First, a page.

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Last Updated: Tuesday, 25 January, 2005, 17:16 GMT
Maldives democracy plans welcomed
A Maldivian woman casts her ballot in Maldives parliamentary elections in Male.
The Maldives does not have any political parties
Opposition leaders in the Maldives have welcomed plans by President Maumoon Abdul Gayoom to establish multi-party democracy within a year.

They said they were happy the president had committed to a reform timetable.

"Now we can remind him from time to time about his promise," a Maldivian Democratic Party spokesman said.

Mr Gayoom's remarks follow elections to parliament in which opposition-backed candidates have won about 10 of 22 seats provisionally announced.


"This is very welcome," said Ibrahim Ismail, a senior MDP leader who won a seat in the capital, Male, in Saturday's vote.

I am very happy that the president has committed himself to a timeframe
MDP spokesman Mohamed Latheef

"Now we can have benchmarks and agree on a timetable to carry out the reforms and have a joint committee to monitor the implementation."

Mr Ismail was among a number of people imprisoned for an alleged coup plot last August.

Charges against him and three other key dissidents were dropped as part of an amnesty following the Indian Ocean tsunami in December.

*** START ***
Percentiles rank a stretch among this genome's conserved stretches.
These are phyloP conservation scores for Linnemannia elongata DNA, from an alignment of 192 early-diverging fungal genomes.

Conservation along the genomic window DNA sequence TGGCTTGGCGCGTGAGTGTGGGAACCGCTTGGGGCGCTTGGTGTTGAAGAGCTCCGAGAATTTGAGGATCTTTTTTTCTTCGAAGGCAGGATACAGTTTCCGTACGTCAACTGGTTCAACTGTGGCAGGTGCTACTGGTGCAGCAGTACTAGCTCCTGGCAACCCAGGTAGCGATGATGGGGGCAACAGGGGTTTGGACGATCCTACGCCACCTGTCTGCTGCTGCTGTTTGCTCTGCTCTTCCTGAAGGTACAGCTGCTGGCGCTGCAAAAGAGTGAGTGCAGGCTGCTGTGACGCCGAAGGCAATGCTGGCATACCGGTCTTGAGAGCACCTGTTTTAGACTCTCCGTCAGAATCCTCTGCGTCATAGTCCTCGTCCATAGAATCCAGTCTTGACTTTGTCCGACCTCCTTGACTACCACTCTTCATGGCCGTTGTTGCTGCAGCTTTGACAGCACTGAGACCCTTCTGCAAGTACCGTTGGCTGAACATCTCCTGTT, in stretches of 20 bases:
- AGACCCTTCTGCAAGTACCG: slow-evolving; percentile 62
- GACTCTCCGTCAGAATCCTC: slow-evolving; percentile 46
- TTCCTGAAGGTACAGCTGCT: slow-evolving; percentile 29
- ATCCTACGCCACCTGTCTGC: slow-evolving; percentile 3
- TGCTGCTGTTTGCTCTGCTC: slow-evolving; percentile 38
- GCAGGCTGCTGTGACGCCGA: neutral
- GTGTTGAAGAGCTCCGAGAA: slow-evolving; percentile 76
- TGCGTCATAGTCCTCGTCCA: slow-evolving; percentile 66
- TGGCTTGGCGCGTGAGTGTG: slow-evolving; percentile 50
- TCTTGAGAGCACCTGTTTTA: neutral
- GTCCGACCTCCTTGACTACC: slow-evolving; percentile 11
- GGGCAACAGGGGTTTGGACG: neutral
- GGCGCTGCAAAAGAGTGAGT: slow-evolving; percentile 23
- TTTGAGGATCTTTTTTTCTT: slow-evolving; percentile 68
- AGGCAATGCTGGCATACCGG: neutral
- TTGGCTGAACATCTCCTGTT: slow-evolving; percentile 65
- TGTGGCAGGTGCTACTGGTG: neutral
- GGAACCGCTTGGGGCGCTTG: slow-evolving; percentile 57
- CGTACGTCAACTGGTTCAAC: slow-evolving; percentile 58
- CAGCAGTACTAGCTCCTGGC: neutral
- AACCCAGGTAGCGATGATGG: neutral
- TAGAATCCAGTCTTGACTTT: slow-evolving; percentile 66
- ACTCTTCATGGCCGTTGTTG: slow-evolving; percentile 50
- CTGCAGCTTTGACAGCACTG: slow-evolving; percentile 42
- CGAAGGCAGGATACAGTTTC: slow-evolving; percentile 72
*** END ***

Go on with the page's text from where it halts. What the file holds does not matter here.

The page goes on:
The election was delayed for three weeks by the tsunami, in which 82 people were killed in the Maldives.

Some sceptical observers believe the president's democracy plans might be aimed at trying to buy time.

Opponents accuse him of being an autocrat, and he has frequently denied allegations of human rights abuses.

'Sweeping changes'

Mr Gayoom, who came to power in 1978, is Asia's longest-serving political leader.

He had previously announced reforms, including introducing a prime minister and a directly-elected president, but had set no timeline.

On Monday he told the AFP news agency: "The time is right for more sweeping changes.

"That is why I have proposed a new package of reform in which I envisage a multi-party political system, as well as the office of the prime minister, a supreme court and also that the president should be elected directly by the people.

"I think within one year's time we should be able to complete the constitutional reform process."

With political parties, in effect, barred in the Maldives, the 149 candidates contesting Saturday's election stood as independents.

Forty-two members in the 50-seat parliament are elected. Eight are nominated by the president. Final results are expected this week.

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